Rather, the types of technologies that federal officials may want to start investing in are data processing and task systems that can analyze and make sense of the huge amount of images and measurements taken. These tools could, for example, illustrate which communities might need more resources and attention in the event of a flood or drought.
Third, we need to start thinking about how climatology is applied in the field. For example, Kruczkiewicz’s work is to use NASA satellite data to understand the risks that vulnerable populations and communities face as a result of disasters such as floods and forest fires, as well as issues related to preparation and response to such events. “I think we need to rethink the stories we tell about the people on Earth benefiting from EO data,” he says. “It’s not just about throwing flood cards over the fence and hoping people will use them.” The Biden administration could start taking steps to empower humanitarian organizations able to communicate what OE results mean, how they can be turned into practical strategies, and how data could help resolve social inequalities exacerbated by climate impacts.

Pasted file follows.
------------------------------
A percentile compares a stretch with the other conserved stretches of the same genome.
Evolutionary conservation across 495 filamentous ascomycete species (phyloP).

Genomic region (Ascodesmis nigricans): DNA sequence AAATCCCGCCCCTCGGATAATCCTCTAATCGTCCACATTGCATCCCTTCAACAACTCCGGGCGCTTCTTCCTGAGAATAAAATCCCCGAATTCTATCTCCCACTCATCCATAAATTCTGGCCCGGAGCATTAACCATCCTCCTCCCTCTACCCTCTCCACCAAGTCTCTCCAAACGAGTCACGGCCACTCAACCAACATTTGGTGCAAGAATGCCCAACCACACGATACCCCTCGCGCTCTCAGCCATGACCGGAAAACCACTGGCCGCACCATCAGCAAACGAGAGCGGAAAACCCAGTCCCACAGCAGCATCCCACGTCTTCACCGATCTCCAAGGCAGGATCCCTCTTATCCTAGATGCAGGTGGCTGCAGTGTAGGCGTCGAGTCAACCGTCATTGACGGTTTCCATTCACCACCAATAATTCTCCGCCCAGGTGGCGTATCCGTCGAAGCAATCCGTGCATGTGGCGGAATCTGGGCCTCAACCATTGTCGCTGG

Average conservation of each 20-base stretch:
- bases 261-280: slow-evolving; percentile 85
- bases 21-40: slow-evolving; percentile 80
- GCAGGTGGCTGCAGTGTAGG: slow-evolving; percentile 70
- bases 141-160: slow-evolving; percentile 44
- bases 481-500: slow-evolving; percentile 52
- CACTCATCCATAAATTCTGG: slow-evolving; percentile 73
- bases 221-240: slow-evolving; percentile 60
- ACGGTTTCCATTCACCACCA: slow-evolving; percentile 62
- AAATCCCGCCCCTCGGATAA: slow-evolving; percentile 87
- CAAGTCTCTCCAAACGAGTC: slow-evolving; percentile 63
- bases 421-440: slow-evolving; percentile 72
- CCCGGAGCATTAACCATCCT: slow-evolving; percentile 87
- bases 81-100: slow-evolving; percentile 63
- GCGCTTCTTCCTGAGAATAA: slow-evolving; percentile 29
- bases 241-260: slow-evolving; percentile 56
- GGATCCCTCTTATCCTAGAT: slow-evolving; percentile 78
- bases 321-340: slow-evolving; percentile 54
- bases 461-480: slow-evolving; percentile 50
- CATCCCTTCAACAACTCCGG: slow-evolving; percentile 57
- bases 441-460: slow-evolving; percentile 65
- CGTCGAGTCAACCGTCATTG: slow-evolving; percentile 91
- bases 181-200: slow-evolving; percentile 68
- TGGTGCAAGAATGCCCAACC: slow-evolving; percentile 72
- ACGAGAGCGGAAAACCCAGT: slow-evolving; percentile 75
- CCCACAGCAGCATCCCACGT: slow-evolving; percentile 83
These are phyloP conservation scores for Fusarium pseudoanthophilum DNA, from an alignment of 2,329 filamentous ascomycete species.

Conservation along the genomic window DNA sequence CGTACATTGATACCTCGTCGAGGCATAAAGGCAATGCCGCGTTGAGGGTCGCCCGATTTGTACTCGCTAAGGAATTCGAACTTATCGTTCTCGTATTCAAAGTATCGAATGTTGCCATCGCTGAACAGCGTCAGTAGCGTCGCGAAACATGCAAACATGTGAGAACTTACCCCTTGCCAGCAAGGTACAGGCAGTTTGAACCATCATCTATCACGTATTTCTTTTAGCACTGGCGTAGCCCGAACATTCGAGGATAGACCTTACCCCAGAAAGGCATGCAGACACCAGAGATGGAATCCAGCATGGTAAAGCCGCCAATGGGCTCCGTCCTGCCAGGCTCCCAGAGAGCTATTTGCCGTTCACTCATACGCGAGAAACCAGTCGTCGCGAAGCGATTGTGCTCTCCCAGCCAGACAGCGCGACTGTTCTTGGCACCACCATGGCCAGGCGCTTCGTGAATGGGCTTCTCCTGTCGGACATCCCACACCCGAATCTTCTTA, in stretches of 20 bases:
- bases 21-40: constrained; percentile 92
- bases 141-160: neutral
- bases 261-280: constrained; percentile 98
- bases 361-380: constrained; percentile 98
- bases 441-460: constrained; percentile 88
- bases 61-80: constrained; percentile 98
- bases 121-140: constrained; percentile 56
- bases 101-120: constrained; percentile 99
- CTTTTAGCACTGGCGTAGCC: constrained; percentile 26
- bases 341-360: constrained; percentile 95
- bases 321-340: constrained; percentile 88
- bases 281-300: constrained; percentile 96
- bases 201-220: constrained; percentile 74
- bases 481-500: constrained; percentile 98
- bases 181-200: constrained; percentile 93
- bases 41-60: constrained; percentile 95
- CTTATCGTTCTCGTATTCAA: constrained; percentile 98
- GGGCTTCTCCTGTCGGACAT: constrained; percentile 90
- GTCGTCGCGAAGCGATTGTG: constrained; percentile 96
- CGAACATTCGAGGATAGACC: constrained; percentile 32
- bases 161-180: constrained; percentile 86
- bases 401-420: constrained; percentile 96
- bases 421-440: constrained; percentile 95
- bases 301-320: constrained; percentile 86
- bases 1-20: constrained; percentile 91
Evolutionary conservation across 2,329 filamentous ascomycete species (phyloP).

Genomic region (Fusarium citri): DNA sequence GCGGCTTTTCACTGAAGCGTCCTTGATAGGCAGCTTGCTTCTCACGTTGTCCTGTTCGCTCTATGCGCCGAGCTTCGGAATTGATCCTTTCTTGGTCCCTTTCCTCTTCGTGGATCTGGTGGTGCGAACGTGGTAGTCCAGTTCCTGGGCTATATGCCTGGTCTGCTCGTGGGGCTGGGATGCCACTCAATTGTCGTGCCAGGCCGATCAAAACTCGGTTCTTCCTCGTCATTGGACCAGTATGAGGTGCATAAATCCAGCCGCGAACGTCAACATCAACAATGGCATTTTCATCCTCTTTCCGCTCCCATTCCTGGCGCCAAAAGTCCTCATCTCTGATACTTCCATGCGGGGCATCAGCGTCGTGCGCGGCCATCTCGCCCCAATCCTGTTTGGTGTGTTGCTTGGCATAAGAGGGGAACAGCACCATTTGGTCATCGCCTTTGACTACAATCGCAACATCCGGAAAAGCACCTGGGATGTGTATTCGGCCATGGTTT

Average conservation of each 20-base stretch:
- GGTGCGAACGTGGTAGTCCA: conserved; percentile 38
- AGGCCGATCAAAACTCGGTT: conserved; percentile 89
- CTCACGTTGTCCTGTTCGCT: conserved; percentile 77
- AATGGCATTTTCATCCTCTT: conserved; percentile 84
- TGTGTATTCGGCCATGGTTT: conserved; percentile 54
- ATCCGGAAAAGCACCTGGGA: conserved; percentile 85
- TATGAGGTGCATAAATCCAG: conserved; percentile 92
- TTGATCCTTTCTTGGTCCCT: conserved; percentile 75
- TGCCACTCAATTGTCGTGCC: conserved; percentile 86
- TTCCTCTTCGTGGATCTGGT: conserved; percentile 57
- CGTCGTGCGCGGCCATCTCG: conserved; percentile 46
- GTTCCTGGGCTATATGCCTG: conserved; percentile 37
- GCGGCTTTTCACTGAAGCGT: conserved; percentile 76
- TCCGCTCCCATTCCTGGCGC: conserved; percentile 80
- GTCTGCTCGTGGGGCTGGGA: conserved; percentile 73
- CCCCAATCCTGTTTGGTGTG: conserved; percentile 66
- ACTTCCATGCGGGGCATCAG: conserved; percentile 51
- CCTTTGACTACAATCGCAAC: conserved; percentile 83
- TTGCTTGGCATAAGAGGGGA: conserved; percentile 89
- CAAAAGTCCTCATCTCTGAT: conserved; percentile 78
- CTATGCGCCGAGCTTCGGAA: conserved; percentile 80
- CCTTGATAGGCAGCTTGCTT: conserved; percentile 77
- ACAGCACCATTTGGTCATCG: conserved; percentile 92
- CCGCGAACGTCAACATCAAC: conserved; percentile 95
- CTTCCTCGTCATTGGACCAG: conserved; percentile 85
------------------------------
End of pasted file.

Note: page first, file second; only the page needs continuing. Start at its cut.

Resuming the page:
Other institutions outside of the United States have done a better job of familiarizing themselves with this type of perspective. Dan Osgood, an economist at Columbia University, uses satellite data for insurance programs that pay benefits to African farmers facing the threat of crop losses due to climate change. He and his team are already learning how farmers are using these payments to invest in higher yield farming approaches. This is an example of how OT data not only tells us something new about the climate, but can be used to create societal change.
“The US government used to invest in us to try to do this kind of validation,” he says. “And now, for over four years, it’s mainly European governments. ESA data is much more freely available, and they’ve invested in us to be able to use it. European products are often easier to use and in many cases less problematic. (Osgood notes that much of the change he describes came from its late beginnings in Barack Obama’s administration.)
Many of the things Biden can take on Earth observation could be most helpful just by setting the tone for how the United States wants to treat climate data. Encouraging open access, so that information can be shared with the world, could go a long way in reorienting the United States as a leader against climate change.